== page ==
Even though consumer gaming constitutes a small fraction of its overall business, Microsoft’s announcement yesterday of its all-cash $69 billion deal to buy Activision Blizzard proves that the technology corporation takes the sector plenty seriously.
It is easy to think that Microsoft should have invested the money into other, perhaps more lucrative businesses in its portfolio. But with a market cap just over $2 trillion (a number so large it’s hard to wrap your head around), Microsoft has vast resources to invest in the most logical parts of its business.
Even if this $70 billion bet doesn’t pay out, Microsoft will come out on the other side fairly unscathed. That kind of financial power gives a company myriad options, even if it involves making one of the largest acquisitions in tech history.
Let’s not forget that this deal comes on the heels of Microsoft’s acquisition of speech-to-text company Nuance last spring for $20 billion. That deal that is stuck in regulatory limbo in the U.K., which begs the question: Given it size and scope, could regulators end up taking a close look at the Activision Blizzard deal, what could be perceived as a gaming market land grab?
Even if this $70 billion bet doesn’t pay out, Microsoft will come out on the other side fairly unscathed.
With that in mind, we’re examining this deal’s financial viability to see whether Microsoft might have been better off putting those resources into the enterprise/business side of the house, or if its resources are simply so vast that the company doesn’t have to consider the sort of tradeoffs most companies must make when it comes to an M&A of this magnitude.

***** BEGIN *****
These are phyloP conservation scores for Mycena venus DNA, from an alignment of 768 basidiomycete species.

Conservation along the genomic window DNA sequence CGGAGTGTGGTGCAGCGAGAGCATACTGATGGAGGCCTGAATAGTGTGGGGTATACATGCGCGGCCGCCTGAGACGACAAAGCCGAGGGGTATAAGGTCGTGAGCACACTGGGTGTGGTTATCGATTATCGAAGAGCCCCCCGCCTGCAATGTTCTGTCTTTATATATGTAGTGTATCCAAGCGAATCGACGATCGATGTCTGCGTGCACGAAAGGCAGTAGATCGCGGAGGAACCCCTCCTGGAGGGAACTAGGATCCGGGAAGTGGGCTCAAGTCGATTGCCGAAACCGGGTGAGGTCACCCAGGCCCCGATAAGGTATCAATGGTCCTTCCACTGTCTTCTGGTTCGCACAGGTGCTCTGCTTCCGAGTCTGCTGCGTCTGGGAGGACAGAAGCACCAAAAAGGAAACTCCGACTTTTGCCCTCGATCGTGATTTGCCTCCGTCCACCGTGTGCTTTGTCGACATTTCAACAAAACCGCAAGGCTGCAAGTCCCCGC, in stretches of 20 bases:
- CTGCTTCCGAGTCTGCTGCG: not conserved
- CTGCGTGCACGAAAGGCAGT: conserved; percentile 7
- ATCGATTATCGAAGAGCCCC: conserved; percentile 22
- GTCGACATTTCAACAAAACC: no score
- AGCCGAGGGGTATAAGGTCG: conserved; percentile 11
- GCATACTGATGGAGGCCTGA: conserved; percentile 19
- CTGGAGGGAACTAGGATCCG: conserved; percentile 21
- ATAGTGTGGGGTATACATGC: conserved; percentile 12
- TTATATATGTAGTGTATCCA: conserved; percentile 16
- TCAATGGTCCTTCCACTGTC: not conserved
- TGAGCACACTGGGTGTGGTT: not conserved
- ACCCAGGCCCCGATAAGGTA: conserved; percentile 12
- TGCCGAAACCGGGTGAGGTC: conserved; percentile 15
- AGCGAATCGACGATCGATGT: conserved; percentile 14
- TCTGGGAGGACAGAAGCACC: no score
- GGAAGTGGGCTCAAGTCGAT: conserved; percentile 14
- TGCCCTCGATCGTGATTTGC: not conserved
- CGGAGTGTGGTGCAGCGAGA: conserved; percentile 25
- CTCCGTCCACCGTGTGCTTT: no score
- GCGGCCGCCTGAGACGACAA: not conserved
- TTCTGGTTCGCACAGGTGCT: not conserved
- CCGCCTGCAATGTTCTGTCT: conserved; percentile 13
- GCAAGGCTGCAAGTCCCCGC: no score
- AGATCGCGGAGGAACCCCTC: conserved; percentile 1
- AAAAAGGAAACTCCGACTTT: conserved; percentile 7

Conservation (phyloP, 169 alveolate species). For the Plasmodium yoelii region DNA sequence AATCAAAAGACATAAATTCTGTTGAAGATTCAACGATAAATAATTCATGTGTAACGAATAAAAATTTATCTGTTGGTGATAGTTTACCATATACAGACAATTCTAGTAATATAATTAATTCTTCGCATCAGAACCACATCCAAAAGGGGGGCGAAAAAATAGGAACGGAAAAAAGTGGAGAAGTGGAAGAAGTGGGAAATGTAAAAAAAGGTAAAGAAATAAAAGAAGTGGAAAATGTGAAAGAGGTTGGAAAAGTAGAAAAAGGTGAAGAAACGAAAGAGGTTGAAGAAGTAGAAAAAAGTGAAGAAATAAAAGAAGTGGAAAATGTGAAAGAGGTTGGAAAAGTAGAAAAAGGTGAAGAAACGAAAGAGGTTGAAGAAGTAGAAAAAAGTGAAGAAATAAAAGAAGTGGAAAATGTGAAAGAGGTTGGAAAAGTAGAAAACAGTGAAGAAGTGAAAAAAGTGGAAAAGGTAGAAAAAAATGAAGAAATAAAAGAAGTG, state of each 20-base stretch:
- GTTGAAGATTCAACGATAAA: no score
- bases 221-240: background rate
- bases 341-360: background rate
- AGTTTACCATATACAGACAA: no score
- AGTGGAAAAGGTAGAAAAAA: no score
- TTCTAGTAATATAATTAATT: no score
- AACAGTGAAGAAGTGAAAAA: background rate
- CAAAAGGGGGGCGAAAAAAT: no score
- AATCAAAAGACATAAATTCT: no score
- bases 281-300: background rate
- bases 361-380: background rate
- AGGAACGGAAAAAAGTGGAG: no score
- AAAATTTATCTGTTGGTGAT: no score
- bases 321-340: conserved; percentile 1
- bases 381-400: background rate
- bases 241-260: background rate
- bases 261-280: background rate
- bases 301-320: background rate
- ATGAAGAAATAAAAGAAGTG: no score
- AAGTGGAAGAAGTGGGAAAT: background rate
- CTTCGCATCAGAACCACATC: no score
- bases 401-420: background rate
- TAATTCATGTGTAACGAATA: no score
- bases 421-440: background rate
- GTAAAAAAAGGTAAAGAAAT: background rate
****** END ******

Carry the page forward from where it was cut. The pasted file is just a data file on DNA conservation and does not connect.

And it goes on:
Digging into the portfolio
Although Microsoft is reporting earnings next week, we can still see the breakdown of how the company makes the majority of its money from its most recent report, disclosed October 26, 2021. In that earnings digest, the Redmond, Washington-based software giant reported over $45 billion in revenue, with its Intelligent Cloud division accounting for $17 billion of the total, and its Productivity and Business Processes group good for $15 billion more.
The consumer side of the house produced more than $13 billion in top line, but gaming was just a portion of that division’s results that includes certain Windows and Surface incomes, along with search and advertising.
In spite of the differential in scale between the company’s entertainment work and its enterprise income, Microsoft CEO Satya Nadella called out gaming in its earnings report call with analysts, praising its growth:
And in gaming, revenue increased 16% at 14% in constant currency, ahead of expectations. Better-than-expected console supply, and continued strong demand resulted in Xbox hardware revenue growth of 166% and 162% in constant currency. Xbox content and services revenue increased 2% and was relatively unchanged in constant currency against a strong prior-year comparable. Segment gross margin dollars increased 10% and 8% in constant currency. Gross margin percentage decreased roughly one point year over year, driven by sales mix shift to gaming hardware.
Clearly, the company sees gaming as an important growth driver. How does that fit into the recent deal announcement? Not merely in terms of the company stacking accretive gaming revenues, with Constellation Research analyst Holger Mueller viewing the transaction as a way to grow related incomes via Windows and Azure cloud services.